Jesus taught us to seek within - like it or not, that is the basis of gnosis. Soul to Spirit, one to One, no priest needed to explain or interpret for me. When I want to understand the Truth of a saying/parable as it applies in my own life right now, I go within my own heart and soul, contemplate and listen to God and Yeshua as my guides. I believe everyone can find Truth - God's Love, peace and forgiveness - and come to their own understanding of Jesus/Yeshua's teachings in this manner and apply them to their own lives today. "Seek and ye shall find, knock and it shall be opened to you." THAT IS TRUTH.

Sorry, didn't mean to get so long-winded. (blush, grin)

Good luck with your Church sanctuary, Jose!

Peace, Love and Light to all.

Trou said...

The Gospel of Thomas was a Gnostic text. Consider the proposed author, Twin Twin Judas (Didymos Judas Thomas). From a gnostic viewpoint we are all in this physical world due to some mistake in the heavenly regions and we all have the spark of divinty in us yet most are "drunk" or spiritually asleep. Knowledge of this truth will save us. Maybe Judas the twin refers to the physical part of the spiritual Jesus. Just a guess but one I base on verses refering to the two being one as in "Two will relax on a couch and one will die and on will live." Maybe the physical and spiritual halfs of a person.

The parable in question could refer to the spark of divinity in us (the yeast) that makes alive the whole loaf (grants us the Kingdom of Heaven). The yeast is said to be hidden in the dough as our spiritual nature is hidden in those who do not recognize it.
This information that was revealed to us by Jesus' teachings is what saves us. Read the first saying which says, "He who finds the interpretation of these sayings will not find death."
This understanding of the foundational belief of the Gnostics can reveal the meaning of the sayings of this Gospel.
The later orthydox interpretations have lost this underlying gnostic belief but vestigal concepts can be seen if looked at with a critical eye.
Of course I could be wrong...but what are the chances of that. :)

José Solano said...

“Go ahead, Jose...let's see wutchu got? I'm listening.” JMS Providence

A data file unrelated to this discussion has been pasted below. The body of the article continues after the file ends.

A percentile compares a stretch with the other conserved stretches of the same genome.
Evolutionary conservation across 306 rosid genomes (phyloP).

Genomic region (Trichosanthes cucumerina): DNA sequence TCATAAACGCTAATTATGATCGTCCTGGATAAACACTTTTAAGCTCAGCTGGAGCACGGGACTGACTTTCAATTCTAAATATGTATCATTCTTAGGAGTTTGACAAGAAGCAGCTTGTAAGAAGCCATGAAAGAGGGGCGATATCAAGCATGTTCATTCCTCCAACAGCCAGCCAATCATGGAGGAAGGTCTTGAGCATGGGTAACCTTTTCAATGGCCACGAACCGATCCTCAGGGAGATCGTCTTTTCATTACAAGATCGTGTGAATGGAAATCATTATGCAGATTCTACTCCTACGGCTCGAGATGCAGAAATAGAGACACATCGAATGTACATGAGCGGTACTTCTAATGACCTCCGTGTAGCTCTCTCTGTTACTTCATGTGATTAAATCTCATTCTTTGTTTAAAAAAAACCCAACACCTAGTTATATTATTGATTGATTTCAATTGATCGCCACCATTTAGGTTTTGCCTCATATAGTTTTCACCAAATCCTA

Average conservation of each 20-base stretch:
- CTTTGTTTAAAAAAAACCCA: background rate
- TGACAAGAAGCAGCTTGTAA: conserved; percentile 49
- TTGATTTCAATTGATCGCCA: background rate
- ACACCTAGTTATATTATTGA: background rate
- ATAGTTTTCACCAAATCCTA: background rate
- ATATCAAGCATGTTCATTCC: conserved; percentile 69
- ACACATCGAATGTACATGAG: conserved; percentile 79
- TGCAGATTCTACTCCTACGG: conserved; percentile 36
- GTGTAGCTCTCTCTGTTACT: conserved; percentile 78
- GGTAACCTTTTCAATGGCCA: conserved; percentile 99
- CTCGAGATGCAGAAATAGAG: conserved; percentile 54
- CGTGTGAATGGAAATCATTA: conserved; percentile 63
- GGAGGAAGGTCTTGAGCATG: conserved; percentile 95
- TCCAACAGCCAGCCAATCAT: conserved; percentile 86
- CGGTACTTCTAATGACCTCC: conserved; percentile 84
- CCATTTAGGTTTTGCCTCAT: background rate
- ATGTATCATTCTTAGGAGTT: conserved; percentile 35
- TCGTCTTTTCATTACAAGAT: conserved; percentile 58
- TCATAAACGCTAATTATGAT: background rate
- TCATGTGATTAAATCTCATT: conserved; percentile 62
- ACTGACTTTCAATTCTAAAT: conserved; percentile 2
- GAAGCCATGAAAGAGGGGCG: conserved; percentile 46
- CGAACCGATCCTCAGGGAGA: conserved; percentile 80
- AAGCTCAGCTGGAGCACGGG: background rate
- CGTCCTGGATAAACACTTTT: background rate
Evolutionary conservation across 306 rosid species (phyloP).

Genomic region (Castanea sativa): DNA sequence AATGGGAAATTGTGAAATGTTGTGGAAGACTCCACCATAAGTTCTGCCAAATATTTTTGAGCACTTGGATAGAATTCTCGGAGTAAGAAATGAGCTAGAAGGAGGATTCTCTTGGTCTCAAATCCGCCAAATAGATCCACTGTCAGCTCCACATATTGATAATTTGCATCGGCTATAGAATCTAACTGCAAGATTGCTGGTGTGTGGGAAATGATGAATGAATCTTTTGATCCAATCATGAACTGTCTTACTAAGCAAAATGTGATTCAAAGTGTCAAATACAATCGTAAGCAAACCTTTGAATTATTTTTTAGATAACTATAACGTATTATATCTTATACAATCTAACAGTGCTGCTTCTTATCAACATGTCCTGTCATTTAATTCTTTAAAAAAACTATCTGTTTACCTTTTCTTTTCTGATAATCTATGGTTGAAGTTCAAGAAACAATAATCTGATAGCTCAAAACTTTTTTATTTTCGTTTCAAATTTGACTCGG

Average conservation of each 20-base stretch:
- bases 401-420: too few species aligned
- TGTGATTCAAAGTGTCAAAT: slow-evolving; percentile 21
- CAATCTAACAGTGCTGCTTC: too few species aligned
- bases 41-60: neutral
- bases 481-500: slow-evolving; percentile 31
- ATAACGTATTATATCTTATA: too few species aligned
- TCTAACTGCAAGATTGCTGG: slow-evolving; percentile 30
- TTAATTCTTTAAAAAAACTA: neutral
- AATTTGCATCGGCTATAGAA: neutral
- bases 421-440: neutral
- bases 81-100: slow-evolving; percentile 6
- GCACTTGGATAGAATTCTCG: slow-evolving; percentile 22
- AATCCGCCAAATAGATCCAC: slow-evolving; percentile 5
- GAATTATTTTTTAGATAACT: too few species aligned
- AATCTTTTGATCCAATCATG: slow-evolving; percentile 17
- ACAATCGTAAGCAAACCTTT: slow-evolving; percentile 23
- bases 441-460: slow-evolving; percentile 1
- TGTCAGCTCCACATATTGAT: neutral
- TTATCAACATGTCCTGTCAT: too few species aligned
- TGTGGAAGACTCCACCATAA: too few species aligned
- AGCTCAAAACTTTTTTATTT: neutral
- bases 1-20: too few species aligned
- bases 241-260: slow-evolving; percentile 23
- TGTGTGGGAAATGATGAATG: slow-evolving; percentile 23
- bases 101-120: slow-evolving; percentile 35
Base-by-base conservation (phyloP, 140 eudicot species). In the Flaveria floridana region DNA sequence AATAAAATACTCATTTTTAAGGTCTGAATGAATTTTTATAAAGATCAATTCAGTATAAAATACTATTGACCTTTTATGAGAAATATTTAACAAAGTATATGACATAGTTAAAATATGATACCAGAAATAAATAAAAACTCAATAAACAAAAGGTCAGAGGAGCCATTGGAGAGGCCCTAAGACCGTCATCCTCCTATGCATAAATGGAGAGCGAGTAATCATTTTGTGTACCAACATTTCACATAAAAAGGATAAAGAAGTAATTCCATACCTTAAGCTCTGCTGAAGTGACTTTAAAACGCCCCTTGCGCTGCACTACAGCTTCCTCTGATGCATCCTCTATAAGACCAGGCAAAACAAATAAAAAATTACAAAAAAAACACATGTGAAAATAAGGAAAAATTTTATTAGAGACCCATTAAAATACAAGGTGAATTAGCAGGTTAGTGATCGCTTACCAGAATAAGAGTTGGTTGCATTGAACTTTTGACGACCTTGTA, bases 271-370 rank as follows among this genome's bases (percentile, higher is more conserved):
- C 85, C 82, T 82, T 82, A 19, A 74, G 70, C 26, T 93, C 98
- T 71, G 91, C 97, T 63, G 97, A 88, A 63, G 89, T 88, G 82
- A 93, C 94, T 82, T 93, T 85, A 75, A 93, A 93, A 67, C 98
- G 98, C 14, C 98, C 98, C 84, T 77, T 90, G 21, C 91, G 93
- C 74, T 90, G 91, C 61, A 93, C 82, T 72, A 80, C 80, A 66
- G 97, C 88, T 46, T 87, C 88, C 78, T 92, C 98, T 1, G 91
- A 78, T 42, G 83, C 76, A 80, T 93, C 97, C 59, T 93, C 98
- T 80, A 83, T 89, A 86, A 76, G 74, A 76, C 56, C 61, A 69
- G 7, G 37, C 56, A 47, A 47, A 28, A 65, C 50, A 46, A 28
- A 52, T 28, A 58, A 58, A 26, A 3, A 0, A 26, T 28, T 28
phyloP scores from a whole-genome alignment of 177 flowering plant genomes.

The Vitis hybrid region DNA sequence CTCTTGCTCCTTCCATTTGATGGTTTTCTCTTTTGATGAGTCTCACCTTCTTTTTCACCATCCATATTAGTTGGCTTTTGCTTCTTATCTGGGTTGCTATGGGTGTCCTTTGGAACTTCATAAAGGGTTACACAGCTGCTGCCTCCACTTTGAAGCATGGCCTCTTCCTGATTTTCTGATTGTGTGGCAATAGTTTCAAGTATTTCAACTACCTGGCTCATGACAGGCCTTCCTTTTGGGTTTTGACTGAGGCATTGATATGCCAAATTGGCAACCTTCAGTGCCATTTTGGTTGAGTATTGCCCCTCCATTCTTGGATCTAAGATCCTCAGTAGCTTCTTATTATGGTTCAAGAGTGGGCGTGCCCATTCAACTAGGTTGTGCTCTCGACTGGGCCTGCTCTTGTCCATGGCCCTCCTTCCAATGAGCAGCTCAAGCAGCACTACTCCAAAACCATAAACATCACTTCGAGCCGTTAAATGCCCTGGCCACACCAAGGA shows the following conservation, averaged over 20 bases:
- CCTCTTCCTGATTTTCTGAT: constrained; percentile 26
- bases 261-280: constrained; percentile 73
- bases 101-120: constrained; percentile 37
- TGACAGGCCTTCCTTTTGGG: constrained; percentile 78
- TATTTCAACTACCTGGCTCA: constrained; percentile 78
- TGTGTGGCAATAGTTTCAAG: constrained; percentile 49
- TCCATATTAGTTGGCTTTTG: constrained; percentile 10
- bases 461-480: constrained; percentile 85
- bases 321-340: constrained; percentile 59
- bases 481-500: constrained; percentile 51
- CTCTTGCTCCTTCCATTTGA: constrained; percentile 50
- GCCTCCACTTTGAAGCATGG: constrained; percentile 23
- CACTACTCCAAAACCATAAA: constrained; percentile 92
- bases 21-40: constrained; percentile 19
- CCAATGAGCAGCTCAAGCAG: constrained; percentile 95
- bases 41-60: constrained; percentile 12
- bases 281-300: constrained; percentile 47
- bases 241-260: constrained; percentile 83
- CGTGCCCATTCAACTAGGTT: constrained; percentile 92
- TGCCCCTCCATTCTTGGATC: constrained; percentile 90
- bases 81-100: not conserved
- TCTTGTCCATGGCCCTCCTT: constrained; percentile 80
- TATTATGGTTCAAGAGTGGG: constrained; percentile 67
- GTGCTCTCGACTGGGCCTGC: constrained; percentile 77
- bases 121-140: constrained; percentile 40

If we avoid “mystical” and esoteric types of interpretations at the beginning of our study we will come up with a more sober understanding of what this parable and the related parables are talking about.

The parables taken out of context, without study or instruction, fall on deaf ears. “Hearing you will hear and shall not understand . . . .” This is what Jesus tells His disciples happens to those that are not taught. Jesus offers explanations to his disciples and then they go on to teach others. And this is how the kingdom of heaven is spread.

These parables are primarily about how God’s kingdom grows here on earth. Seeds are planted in the earth or yeast (leaven) is mixed with flower (meal) to make leavened bread. Yeast makes bread rise.

The ritual consumption of unleavened bread has nothing to do with this parable. Paul focuses on that imagery: “A little leaven leaveneth the whole lump” (Gal. 5:9), “the leaven of malice and wickedness” (1 Cor. 5:8) In this imagery Paul is talking about evil influences mixing with the good whereas in the former it’s actually good influences, the Word of God, helping produce more bread, the spreading of the kingdom of God. The Jews eat both types of bread at different times just as Catholics do. The Eucharist is unleavened but there is no prohibition against eating leavened bread.

The woman and the sower are symbols of God and not meant to be taken literally. These are parables.

A great deal more can be said but I hope this will suffice to set at least some readers on the right course.


lightseeker said...

Let me explain my post about the use of yeast/leaven being a “dangerous” or subversive *hidden* element in parable of the leavened bread.

This is something of which most non-(orthodox-)Jews today are unaware. In the context of Jesus’ culture in 1st century Palestine, most people understood the Laws that yeast/leaven – as an agent that caused fermentation (i.e., associated with a state of death/decay) - was a source *at times* of ritual impurity/uncleanness. For eight days over Passover, one could not eat, touch, or even have any leaven or anything leavened in one’s house; eating anything leavened during this time would result in being cut off (excommunicated!) from the congregation of Israel! (Ex. 12: 15, 19-20) At any other time in the home, people could eat leavened bread. Regarding offerings to YHVH, however, no grain offering with leaven, or no blood/meat sacrifice mixed with or to be burned with leaven was permitted. The only bread offering that allowed leaven was the peace/fellowship offering for thanksgiving (Lev. 7:13); whereas, strictly a thanksgiving offering was made of unleavened bread! So one had to be very careful about how and when one used leaven. It was suspect as a potentially contaminating (unholy, unclean) substance. (As Jose illustrated with Paul’s comments, leaven could either contaminate or purify, depending on one’s intended purpose.)